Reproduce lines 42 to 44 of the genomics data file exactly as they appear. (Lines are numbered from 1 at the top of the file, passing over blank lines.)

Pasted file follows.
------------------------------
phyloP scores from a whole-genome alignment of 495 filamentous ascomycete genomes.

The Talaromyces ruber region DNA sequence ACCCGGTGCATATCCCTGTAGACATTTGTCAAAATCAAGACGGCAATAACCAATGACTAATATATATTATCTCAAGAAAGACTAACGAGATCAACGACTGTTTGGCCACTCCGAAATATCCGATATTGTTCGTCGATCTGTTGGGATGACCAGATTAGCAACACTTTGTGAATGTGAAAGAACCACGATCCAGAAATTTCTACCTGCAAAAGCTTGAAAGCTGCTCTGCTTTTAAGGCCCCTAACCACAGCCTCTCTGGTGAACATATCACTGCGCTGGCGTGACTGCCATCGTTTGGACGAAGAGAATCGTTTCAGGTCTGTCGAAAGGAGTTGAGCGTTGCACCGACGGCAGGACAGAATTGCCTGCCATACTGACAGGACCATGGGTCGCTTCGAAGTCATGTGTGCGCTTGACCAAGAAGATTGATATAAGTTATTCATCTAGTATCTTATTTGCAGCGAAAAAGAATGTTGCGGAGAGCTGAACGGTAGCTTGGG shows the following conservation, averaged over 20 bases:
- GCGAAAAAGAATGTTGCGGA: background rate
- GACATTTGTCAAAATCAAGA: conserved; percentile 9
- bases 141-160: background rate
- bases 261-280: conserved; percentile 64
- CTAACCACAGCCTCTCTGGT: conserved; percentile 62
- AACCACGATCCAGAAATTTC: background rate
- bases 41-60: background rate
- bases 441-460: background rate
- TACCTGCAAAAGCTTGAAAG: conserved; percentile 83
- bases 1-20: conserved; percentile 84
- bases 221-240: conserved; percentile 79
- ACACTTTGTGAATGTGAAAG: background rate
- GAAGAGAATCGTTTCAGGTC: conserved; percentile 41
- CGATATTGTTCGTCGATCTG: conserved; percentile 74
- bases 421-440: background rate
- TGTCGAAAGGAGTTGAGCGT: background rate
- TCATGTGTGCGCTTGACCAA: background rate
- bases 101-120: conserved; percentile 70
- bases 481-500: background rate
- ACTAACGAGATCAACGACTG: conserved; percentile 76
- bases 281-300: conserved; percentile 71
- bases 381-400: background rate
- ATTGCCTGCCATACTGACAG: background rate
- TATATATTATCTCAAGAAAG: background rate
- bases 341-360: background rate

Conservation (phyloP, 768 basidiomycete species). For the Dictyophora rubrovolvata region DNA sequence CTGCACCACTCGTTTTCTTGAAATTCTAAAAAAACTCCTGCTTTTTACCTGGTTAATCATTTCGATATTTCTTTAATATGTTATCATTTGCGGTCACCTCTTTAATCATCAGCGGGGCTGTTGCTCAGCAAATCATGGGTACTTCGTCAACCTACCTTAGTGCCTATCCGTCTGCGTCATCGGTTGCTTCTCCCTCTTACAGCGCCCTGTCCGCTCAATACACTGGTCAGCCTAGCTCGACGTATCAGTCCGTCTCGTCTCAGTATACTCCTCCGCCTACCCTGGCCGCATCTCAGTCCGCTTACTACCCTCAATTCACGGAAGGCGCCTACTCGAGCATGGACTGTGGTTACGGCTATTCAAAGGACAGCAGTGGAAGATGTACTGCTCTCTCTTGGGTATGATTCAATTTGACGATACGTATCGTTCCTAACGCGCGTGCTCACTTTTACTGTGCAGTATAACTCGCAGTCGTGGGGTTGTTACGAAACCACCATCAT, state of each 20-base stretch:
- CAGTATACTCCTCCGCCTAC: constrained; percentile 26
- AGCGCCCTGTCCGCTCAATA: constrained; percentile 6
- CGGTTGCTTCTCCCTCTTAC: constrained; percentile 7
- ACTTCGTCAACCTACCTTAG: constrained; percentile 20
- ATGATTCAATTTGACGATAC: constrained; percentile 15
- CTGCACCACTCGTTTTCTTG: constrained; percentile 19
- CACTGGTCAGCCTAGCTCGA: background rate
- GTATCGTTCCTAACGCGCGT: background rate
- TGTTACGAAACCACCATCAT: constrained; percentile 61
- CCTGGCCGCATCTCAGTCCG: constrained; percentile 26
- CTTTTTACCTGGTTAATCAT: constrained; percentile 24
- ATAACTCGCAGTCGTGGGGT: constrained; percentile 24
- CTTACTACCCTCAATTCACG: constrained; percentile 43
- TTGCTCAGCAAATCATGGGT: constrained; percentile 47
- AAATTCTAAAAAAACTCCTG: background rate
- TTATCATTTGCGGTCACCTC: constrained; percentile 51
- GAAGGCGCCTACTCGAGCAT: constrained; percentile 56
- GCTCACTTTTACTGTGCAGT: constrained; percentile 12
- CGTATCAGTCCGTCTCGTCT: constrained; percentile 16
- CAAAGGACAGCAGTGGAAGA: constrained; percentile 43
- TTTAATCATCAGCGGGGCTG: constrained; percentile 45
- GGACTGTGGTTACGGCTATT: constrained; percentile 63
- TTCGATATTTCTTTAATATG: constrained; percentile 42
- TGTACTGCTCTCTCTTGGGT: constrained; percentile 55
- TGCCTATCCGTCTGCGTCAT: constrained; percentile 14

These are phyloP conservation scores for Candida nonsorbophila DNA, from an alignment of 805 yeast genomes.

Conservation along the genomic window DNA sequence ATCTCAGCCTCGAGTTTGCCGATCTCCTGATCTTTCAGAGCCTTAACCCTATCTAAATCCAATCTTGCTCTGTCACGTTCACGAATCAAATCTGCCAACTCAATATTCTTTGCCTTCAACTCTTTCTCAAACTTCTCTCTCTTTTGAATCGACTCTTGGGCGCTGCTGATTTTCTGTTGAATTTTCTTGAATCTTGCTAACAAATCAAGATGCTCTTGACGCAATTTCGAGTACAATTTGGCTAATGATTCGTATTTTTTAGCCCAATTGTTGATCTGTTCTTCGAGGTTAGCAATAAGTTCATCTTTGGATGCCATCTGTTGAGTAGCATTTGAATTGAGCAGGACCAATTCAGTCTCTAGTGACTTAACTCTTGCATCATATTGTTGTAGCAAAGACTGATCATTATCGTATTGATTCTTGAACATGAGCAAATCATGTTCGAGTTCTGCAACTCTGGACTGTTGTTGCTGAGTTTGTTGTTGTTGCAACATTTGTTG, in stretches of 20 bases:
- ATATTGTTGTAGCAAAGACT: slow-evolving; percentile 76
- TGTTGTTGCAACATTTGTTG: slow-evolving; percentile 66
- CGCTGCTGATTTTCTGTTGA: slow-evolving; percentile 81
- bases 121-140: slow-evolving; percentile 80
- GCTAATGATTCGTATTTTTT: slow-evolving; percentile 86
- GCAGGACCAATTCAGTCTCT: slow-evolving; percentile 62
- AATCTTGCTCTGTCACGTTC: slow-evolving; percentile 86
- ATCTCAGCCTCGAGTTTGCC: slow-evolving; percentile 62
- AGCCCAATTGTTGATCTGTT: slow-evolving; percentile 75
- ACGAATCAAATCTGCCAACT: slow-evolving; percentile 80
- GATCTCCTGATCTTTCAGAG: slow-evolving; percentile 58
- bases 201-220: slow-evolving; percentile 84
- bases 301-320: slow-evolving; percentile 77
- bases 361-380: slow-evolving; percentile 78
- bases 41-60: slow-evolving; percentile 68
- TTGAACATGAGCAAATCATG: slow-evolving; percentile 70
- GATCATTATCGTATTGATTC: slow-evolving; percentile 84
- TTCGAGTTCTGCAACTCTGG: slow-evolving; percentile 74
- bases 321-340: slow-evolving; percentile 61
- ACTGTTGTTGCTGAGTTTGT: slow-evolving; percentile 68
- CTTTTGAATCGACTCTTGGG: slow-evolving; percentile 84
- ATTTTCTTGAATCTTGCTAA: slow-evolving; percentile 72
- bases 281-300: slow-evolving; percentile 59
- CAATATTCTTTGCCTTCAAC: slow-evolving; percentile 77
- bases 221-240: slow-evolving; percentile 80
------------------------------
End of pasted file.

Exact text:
- TTGCTCAGCAAATCATGGGT: constrained; percentile 47
- AAATTCTAAAAAAACTCCTG: background rate
- TTATCATTTGCGGTCACCTC: constrained; percentile 51